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Meta releases LLaMA, a new AI language generator for researchers

Meta, the parent company of Facebook, has released a new AI language model named LLaMA, which aims to help researchers solve the problems that plague AI language models. Unlike popular AI assistants ChatGPT or Bing, LLaMA is not a system you can talk to. Instead, it is a research tool that Meta is sharing to "democratize access in this important, fast-changing field." The company hopes that experts can use LLaMA to address AI language model issues, such as bias, toxicity, and the tendency to generate fake information.

LLaMA is actually a quartet of different-sized models that Meta is releasing under a non-commercial license focused on research use cases. Access to LLaMA is granted to groups like universities, NGOs, and industry labs. Meta believes that the entire AI community must work together to develop clear guidelines around responsible AI, particularly responsible large language models.

Meta claims that the second-smallest version of the LLaMA model, LLaMA-13B, performs better than OpenAI's popular GPT-3 model "on most benchmarks," while the largest, LLaMA-65B, is "competitive with the best models," like DeepMind's Chinchilla70B and Google's PaLM 540B. After training, LLaMA-13B can run on a single data center-grade Nvidia Tesla V100 GPU.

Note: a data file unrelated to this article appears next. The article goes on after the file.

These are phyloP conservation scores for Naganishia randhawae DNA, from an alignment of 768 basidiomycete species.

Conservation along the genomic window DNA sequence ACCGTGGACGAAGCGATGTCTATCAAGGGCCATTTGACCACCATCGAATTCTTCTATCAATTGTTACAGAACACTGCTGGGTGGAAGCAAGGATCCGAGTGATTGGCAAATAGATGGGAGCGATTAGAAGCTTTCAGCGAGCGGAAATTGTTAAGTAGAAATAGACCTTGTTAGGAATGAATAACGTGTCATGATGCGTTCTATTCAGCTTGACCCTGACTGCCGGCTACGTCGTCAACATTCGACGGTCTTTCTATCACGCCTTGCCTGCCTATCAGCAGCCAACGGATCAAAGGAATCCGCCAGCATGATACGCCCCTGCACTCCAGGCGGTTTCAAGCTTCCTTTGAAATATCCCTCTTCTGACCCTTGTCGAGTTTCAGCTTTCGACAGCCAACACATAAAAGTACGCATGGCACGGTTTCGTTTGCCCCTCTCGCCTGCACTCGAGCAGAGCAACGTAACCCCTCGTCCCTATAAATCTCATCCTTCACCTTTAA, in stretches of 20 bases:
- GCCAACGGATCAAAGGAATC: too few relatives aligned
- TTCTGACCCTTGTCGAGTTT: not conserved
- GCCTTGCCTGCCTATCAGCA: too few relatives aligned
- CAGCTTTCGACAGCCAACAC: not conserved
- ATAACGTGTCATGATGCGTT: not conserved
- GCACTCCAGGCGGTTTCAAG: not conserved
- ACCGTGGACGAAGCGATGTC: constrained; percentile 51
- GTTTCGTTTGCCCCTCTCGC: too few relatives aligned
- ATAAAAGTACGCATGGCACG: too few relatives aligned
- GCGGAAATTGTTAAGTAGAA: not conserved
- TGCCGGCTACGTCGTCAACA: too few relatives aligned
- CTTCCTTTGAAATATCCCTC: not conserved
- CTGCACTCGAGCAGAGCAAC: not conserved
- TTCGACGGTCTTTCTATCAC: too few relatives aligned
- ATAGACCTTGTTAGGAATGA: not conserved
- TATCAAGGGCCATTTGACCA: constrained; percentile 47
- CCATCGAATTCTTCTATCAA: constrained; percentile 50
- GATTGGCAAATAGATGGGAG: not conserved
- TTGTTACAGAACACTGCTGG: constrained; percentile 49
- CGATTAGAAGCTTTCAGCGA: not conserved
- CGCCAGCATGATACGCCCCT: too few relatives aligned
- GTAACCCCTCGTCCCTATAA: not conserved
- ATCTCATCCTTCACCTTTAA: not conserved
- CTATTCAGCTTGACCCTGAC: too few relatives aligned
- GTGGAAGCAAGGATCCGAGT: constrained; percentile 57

Meta's release of LLaMA is notable because it has missed out on some of the buzz surrounding AI chatbots. Meta has actually released its own accessible AI chatbots in the past, but their reception has been less than stellar. One of them, named BlenderBot, was criticized for not being very good, while another named Galactica, designed to write scientific papers, was pulled offline after only three days due to producing scientific nonsense.

Meta hopes that LLaMA will receive a kinder reception and that the AI research community can learn and build upon the model. Mark Zuckerberg, CEO of Meta, said in a Facebook post, "LLMs have shown a lot of promise in generating text, having conversations, summarizing written material, and more complicated tasks like solving math theorems or predicting protein structures. Meta is committed to this open model of research and we'll make our new model available to the AI research community."


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